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Future Directions for the National Healthcare Quality and Disparities Reports 6 Improving Presentation of Information The NHQR and NHDR can be forward-looking documents that not only present historical trend data but also convey a story of the potential for progress and the health benefits to the nation of closing quality and disparity gaps. To serve as catalysts for improvement, the Future Directions committee envisions that the reports will extrapolate rates of change to indicate when gaps between current and recommended care might be closed and will present benchmarks on best-in-class performance. The committee makes suggestions for organizing report content to tell a more complete quality improvement story, realize greater integration between quality improvement and disparities elimination, improve takeaway messages and data displays, and achieve a better match between the AHRQ products and potential audiences. The NHQR and NHDR provide an enormous amount of data—principally presented in graphs—about how the United States is performing on various measures of health care and how performance has bettered or worsened over time. Although these data are useful, the NHQR and NHDR have potential beyond reporting on historical trends; the reports can also illuminate realistic levels of performance for all to strive toward and provide information on how long it will take to close gaps between current and recommended care at the current pace of improvement. In this chapter, the committee expands on its vision that future versions of the NHQR and NHDR should tell a more complete story of how to move toward achieving a high-quality, high-value health care system. To make the information presented in the NHQR and NHDR more forward-looking and action-oriented, the committee recommends that AHRQ make greater use of benchmarking and suggests improvements to data displays and the general organization of the NHQR and NHDR. Helping audiences for the NHQR and NHDR better understand gaps in the quality of U.S. health care—whether between actual performance and receiving the recommended standard of care, or between population groups or geographic regions—and better understand the benefits of closing those gaps would provide audiences with stronger evidence and rationales for improving quality. The chapter begins by reviewing the Future Directions committee’s suggestions for how AHRQ’s lineup of products could better serve current and expanded audiences. The committee underscores the importance of integrating disparities reduction into quality improvement by enhancing the relationship between the structure of the two national healthcare reports. Finally, suggestions are made on improving data displays and the statistical quality of quality reporting.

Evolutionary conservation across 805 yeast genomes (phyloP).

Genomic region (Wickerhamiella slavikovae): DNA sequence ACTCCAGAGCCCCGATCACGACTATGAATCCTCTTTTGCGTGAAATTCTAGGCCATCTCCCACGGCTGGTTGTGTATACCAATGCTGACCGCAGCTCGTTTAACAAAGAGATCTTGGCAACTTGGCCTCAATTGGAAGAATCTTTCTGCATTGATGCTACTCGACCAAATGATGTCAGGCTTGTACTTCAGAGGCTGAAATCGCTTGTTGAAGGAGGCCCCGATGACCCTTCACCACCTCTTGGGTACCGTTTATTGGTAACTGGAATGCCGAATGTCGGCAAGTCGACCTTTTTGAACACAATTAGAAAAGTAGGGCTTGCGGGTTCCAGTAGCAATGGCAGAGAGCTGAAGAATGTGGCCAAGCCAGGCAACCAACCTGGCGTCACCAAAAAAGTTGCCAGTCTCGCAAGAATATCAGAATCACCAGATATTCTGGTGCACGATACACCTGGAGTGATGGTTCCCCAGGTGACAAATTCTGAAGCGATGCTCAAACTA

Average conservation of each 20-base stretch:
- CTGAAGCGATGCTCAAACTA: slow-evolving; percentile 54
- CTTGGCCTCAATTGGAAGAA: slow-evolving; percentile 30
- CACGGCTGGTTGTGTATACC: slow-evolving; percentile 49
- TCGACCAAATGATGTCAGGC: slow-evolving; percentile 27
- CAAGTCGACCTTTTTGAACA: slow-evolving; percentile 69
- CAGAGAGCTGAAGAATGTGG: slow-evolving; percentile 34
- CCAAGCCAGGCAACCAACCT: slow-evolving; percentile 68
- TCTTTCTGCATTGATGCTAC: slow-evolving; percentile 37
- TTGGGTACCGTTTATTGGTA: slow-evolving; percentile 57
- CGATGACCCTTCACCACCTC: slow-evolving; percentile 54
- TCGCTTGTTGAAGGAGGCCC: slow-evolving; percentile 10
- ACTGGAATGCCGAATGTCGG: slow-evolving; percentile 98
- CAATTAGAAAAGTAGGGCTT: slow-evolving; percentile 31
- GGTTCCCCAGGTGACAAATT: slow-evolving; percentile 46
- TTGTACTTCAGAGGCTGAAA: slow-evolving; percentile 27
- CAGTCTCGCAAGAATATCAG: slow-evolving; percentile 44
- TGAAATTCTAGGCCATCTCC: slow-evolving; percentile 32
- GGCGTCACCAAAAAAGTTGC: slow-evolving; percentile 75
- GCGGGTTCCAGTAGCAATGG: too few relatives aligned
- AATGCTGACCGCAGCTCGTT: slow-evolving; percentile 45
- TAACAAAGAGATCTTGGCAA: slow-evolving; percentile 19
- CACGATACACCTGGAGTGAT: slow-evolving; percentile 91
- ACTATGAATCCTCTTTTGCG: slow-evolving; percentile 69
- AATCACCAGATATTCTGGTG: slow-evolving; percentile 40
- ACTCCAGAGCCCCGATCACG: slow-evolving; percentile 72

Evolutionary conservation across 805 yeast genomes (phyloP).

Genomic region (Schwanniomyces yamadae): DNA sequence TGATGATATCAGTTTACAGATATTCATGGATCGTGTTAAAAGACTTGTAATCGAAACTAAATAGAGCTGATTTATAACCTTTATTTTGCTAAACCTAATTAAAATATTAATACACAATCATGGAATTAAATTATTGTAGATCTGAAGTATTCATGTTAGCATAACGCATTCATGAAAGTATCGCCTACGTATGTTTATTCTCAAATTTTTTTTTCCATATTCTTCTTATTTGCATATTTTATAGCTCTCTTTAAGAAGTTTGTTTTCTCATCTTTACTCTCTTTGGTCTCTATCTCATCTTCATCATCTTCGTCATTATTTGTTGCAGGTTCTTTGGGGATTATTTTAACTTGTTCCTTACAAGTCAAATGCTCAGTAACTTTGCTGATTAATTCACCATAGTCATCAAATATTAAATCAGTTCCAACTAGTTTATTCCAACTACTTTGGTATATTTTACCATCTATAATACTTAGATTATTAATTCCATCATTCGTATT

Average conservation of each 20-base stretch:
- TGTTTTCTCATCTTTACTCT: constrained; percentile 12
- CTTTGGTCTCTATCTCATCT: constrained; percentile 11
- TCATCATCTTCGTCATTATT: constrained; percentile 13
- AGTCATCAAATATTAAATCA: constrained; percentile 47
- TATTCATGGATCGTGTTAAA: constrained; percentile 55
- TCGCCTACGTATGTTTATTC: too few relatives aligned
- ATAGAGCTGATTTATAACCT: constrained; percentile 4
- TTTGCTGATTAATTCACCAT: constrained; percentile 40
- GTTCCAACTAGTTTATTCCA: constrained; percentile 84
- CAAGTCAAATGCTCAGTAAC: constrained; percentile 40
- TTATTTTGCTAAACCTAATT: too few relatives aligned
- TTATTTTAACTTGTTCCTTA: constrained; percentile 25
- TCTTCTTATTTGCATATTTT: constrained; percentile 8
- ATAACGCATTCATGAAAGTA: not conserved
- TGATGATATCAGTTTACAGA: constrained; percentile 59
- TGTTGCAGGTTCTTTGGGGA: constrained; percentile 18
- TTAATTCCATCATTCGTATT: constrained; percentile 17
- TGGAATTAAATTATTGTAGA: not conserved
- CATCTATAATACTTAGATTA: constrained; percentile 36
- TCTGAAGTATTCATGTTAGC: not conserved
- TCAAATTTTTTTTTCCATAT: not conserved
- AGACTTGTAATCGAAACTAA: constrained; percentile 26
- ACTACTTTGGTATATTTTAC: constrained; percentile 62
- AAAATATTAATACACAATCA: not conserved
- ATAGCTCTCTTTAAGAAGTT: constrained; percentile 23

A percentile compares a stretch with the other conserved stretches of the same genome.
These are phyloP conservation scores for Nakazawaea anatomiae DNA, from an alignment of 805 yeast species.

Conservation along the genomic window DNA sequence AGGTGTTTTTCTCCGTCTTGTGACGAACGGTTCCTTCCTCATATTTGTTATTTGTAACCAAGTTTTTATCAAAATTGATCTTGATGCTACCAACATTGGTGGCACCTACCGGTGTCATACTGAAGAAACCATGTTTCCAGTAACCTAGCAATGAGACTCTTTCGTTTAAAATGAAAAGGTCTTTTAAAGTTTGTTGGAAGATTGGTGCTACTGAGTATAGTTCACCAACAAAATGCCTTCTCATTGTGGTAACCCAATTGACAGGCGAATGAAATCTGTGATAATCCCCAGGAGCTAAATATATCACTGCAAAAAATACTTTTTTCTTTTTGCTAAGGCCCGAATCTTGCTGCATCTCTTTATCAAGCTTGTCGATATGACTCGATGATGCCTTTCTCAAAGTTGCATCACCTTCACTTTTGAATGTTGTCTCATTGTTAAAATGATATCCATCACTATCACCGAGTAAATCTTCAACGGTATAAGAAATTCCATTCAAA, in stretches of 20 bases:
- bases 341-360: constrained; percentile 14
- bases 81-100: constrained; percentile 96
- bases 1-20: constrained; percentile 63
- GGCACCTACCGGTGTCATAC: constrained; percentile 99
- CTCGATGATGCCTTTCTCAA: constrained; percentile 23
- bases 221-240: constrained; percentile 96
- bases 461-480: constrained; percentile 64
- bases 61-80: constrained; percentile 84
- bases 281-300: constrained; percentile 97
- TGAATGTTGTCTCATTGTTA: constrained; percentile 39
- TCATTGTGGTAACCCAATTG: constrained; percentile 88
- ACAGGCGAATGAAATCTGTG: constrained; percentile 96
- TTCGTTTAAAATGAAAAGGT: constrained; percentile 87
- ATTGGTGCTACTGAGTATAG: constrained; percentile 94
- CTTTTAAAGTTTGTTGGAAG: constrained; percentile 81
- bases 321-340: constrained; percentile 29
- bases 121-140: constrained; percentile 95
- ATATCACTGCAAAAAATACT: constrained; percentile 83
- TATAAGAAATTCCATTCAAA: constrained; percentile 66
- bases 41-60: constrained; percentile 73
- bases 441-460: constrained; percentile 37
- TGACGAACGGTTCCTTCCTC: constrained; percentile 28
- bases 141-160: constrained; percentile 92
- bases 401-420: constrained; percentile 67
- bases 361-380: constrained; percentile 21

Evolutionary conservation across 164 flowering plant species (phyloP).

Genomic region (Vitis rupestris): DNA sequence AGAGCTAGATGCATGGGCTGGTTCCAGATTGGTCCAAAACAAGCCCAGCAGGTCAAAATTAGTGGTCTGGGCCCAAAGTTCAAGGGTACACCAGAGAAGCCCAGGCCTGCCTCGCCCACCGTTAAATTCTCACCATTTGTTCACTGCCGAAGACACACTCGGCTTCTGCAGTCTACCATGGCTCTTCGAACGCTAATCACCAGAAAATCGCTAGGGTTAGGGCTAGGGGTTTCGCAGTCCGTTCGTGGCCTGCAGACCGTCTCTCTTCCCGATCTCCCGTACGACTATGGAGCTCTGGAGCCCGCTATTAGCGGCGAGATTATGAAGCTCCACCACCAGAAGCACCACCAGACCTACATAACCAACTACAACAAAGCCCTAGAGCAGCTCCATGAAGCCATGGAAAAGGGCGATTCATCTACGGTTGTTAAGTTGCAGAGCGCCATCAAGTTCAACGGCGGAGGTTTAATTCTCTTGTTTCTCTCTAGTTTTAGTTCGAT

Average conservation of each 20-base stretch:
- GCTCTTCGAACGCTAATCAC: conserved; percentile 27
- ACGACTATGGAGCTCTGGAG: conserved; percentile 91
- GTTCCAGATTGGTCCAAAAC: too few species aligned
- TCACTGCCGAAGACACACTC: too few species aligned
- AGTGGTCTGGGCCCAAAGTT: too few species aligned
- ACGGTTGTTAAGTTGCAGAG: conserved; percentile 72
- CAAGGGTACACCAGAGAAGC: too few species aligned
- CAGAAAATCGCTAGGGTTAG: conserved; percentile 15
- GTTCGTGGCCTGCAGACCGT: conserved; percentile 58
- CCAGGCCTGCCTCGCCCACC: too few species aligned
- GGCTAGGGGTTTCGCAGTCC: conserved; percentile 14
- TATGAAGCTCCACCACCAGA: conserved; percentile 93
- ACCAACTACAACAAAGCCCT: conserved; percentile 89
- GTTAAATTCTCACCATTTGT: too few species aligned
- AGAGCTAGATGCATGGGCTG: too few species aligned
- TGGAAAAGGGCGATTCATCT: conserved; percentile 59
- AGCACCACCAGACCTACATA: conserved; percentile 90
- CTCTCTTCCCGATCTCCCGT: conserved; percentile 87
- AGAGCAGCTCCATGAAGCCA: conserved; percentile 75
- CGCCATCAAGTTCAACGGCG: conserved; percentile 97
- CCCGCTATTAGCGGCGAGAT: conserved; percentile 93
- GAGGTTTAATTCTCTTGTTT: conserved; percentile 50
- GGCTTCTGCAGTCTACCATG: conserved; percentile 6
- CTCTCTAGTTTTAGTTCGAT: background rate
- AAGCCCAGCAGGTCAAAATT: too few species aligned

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Future Directions for the National Healthcare Quality and Disparities Reports MATCHING PRODUCTS TO AUDIENCE NEEDS At present, the national healthcare reports and related products are consulted by a variety of stakeholders, many of which have different interest areas (e.g., heart disease, rural health, racial disparities, delivery settings) and different levels of sophistication for data interpretation and analysis. The 2001 IOM report Envisioning the National Health Care Quality Report stated that the NHQR was not to be a “single static report, but rather a collection of annual reports tailored to the needs and interests of particular constituencies” (IOM, 2001, p. 6). The committee believes that AHRQ needs to expand and refine its quality reporting product line to provide products and data that are useful and understandable for a variety of audiences. Therefore, the committee recommends the following: Recommendation 6: AHRQ should ensure that the content and presentation of its national healthcare reports and related products (print and online) become more actionable, advance recognition of equity as a quality of care issue, and more closely match the needs of users by: incorporating priority areas, goals, benchmarks, and links to promising practices; redesigning print and online versions of the NHQR and NHDR to be more integrated by recognizing disparities in the NHQR and quality benchmarks in the NHDR; taking advantage of online capability to build customized fact sheets and mini-reports; and enhancing access to the data sources for the reports. The committee’s suggested products, along with their potential audiences, are reviewed in Table 6-1. Refining the Organization of the NHQR and NHDR Integrating efforts to improve quality with efforts to eliminate disparities increases opportunities to positively affect change. Presenting the same organizational framework and measures in both reports reinforces users’ understanding of the relationship between overall health care quality and the depth of health care disparities. But currently, the two reports are not well linked beyond presenting the same measures. Changing the Highlights Section of the Reports The committee proposes that AHRQ present the same Highlights section in both the NHQR and NHDR to underscore the relationship between health care quality and equity. The text of the Highlights section should be developed so that the section can be published as a stand-alone document that could be the subject of dissemination events targeted to relevant stakeholder audiences. The document could: Spotlight areas with the greatest potential for quality improvement impact and provide detail on what the value of closing quality gaps would be to population health and equity. Feature progress on priority areas and toward any established national goals. Discuss evidence-based policies and best practices that may enhance quality improvement or factors that hinder progress as informed by data within the body of the report. Emphasize takeaway messages directed to different audiences (e.g., policy makers, health care providers, and the public) on what they can do to improve health care quality on prioritized topics and measures. Include a summary of state performance and the state of disparities. The committee believes that a summary of state performance should be part of the Highlights section of the reports and would be of interest to legislators and policy makers at the state and national levels. A one- to two-page summary of state performance, perhaps in a scorecard fashion, should be included, and AHRQ could compile this from the information it already provides in the State Snapshots (e.g., ratings from very strong to very weak on overall health care quality, preventive measures, acute care measures, chronic measures, hospital care measures, cancer care measures). Currently, the State Snapshots are not available until several months after the reports have